As of May 31, I’ll be retiring from my position as Professor in the School of Business at the University of the Fraser Valley. I’m moving to a part-time position at the BC Council on Admissions & Transfer, which administers BC’s post-secondary transfer system.
But this blog will continue. This is a very interesting time for work and for organizations, with the changes that the COVID-19 pandemic has brought about. A lot of fundamental assumptions about how and why we work are being questioned, and there is lots to think and write about.
I’ve been posting irregularly of late, but I hope to post more regularly once things have settled down. Thanks to All About Work‘s readers, followers, and commenters for your continued support.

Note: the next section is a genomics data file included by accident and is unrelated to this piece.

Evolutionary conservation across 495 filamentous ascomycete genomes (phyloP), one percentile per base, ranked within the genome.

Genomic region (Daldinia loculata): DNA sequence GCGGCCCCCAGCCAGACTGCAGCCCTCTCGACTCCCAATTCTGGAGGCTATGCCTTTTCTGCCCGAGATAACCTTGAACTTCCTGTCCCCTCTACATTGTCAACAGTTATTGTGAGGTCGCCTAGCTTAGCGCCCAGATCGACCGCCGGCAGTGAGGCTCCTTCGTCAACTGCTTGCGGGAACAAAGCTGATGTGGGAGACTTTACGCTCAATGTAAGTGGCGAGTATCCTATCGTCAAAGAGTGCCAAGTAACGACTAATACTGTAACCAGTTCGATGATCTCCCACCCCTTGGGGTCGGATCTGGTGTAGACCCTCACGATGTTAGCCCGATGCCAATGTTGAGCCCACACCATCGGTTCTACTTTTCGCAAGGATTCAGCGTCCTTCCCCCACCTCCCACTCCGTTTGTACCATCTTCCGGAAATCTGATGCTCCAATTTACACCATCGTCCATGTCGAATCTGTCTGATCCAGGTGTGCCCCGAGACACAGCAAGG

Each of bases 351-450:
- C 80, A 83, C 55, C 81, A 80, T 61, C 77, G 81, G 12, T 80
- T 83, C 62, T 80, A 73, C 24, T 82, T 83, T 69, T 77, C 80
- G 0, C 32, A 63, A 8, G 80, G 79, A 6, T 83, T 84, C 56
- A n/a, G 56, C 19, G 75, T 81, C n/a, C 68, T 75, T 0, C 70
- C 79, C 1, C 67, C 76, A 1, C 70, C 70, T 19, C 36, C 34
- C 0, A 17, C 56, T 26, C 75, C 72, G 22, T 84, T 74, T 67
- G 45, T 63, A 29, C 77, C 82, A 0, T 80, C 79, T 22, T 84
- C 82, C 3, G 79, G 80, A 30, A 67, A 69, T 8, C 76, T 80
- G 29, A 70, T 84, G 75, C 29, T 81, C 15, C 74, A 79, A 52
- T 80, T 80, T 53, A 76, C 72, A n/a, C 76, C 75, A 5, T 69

One of the ways that business schools and universities like to promote their contributions to society is to emphasize their external connections. These connections take many forms. There are formal relationships such as co-op placements for students, program advisory councils, and participation in external community and academic organizations. Less visibly, there are also connections such as researchers collecting data from or conducting research for organizations, and businesses providing opportunities for students to do class projects or case studies.
However, to paraphrase George Orwell, it appears that at some universities all external connections are equal, but some are more equal than others.